For persisting configuration options for a plugin use the Configuration Management Service offered by the XperienCentral platform [G046]. This ensures a proper distribution and maintenance of configuration options in multiple environments as applicable for the DTAP model. Note that configuration options are options that must be editable by the end-user are read but not modified by the software. Avoid hard-coded web IDs, paths, context paths and URLs - use the Configuration Management Service instead. The ID of each configuration set defined by the plugin must be prefixed by or equal the plugin ID [G152].
For persisting preferences for a plugin, use the Preferences Service offered by the XperienCentral platform [G047]. This ensures a proper distribution and maintenance of preferences in multiple environments as applicable for the DTAP model. Note that preferences are properties that are maintained by the software and are read-only for the end-user.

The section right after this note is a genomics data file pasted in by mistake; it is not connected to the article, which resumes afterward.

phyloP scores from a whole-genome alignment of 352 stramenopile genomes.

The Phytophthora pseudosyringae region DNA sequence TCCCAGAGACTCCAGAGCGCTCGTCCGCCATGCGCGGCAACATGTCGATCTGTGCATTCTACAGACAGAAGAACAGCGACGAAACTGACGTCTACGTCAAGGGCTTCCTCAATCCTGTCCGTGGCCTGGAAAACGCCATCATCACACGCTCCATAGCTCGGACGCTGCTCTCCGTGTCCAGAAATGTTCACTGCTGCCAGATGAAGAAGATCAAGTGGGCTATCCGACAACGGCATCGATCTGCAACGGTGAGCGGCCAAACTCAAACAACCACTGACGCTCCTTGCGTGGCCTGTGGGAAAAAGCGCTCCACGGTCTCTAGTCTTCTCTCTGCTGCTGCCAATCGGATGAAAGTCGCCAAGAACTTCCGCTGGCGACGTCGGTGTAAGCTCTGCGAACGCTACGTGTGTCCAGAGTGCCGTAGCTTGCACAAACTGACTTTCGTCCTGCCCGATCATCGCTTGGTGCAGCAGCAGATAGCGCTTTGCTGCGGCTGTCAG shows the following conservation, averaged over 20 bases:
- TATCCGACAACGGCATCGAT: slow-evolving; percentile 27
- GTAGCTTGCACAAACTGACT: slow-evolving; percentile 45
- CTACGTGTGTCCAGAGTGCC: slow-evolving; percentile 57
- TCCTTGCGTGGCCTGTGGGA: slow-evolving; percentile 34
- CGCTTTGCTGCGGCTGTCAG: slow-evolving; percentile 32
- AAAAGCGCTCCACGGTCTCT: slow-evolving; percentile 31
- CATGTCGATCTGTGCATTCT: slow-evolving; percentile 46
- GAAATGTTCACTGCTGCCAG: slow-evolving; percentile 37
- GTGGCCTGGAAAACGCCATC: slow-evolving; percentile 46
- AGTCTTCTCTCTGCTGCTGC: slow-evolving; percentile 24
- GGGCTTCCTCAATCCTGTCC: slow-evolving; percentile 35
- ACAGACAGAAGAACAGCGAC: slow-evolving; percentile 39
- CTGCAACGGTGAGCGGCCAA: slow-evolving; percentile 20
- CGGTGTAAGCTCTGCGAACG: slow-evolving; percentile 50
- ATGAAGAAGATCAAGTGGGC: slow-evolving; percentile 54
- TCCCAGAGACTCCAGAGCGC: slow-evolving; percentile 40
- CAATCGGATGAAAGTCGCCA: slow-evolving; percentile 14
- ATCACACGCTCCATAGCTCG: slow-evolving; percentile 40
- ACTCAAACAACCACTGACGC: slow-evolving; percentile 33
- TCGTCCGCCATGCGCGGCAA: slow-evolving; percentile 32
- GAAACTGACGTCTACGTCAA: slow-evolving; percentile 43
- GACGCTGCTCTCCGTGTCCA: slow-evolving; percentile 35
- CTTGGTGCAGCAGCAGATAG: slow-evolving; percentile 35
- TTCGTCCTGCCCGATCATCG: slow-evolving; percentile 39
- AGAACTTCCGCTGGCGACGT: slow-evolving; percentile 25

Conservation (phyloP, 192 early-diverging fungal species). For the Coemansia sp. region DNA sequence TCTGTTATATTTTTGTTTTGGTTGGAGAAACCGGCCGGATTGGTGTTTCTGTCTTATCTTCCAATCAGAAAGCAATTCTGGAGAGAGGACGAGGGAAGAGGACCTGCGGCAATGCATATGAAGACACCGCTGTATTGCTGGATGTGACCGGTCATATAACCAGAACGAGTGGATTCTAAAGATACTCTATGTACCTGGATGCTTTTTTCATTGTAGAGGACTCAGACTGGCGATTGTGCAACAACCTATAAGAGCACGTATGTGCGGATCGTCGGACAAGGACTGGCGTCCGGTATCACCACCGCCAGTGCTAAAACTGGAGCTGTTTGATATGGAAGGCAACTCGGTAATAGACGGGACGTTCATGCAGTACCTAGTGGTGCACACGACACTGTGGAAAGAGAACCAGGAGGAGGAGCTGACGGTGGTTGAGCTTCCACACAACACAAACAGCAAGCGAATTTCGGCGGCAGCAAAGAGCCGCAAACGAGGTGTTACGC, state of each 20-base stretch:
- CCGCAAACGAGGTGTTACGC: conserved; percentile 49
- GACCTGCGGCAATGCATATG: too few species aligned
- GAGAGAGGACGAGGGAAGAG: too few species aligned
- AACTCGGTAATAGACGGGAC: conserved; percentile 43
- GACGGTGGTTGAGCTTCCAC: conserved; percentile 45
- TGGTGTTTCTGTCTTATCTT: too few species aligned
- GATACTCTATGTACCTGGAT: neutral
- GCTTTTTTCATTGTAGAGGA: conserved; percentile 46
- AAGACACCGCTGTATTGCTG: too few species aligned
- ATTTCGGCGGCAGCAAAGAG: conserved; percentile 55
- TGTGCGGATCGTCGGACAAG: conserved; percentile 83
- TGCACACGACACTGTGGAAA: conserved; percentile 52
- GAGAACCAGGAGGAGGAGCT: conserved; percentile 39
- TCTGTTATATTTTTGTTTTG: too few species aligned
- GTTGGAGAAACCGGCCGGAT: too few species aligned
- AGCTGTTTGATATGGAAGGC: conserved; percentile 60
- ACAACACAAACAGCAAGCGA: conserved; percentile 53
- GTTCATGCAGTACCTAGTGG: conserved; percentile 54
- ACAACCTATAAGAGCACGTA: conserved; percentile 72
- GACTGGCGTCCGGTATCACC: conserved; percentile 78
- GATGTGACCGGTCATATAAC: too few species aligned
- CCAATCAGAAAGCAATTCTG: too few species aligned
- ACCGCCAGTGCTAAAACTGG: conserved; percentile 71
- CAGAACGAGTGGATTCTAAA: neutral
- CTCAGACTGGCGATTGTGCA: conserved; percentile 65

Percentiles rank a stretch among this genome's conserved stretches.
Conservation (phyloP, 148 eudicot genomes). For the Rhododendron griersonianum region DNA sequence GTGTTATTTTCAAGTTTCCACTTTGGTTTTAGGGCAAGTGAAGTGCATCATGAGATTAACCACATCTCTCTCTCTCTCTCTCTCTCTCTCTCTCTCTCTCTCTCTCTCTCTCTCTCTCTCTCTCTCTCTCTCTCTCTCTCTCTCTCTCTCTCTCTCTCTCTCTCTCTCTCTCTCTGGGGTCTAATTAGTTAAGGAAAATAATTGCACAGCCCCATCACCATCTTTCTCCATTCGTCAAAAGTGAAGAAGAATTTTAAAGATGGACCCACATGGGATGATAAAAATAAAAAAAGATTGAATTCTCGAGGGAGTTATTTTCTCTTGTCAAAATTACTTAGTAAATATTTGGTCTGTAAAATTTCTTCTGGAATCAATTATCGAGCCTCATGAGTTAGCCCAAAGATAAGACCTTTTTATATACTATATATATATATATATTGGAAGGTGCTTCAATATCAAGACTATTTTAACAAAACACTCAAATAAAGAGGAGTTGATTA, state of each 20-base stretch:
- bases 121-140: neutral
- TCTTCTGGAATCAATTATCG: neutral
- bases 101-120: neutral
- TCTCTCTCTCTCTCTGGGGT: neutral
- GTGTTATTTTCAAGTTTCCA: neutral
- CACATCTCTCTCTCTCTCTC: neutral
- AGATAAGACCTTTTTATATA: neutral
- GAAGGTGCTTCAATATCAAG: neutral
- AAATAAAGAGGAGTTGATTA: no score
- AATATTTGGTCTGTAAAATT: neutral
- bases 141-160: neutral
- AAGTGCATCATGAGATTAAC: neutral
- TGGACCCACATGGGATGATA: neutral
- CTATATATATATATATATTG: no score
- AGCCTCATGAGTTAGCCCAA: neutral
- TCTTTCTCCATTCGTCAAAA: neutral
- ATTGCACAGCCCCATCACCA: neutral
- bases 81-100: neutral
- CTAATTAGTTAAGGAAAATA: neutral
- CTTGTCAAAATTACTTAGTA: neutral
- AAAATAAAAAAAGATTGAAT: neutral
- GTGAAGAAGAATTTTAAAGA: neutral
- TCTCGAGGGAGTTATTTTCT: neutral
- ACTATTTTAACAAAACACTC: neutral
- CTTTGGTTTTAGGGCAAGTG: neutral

Web applications such as XperienCentral operate in a hostile environment. Over the last few years many powerful and extremely common types of security flaws have been found in web applications. It is an unfortunate truth that security flaws are very easy to introduce into an application. This part provides some basic guidelines for avoiding some common security errors when developing plugins. It is advised that every web developer at least be aware of the Open Web Application Security Project (OWASP) and its top ten list of security vulnerabilities for web applications. The list is updated each year and is located here: https://www.owasp.org/index.php/OWASP_Top_10.
More complete security guidelines are explained in Security Guidelines. The topics in this section are only visible to certified GX Software partners and customers who are logged in to the GX Software domain.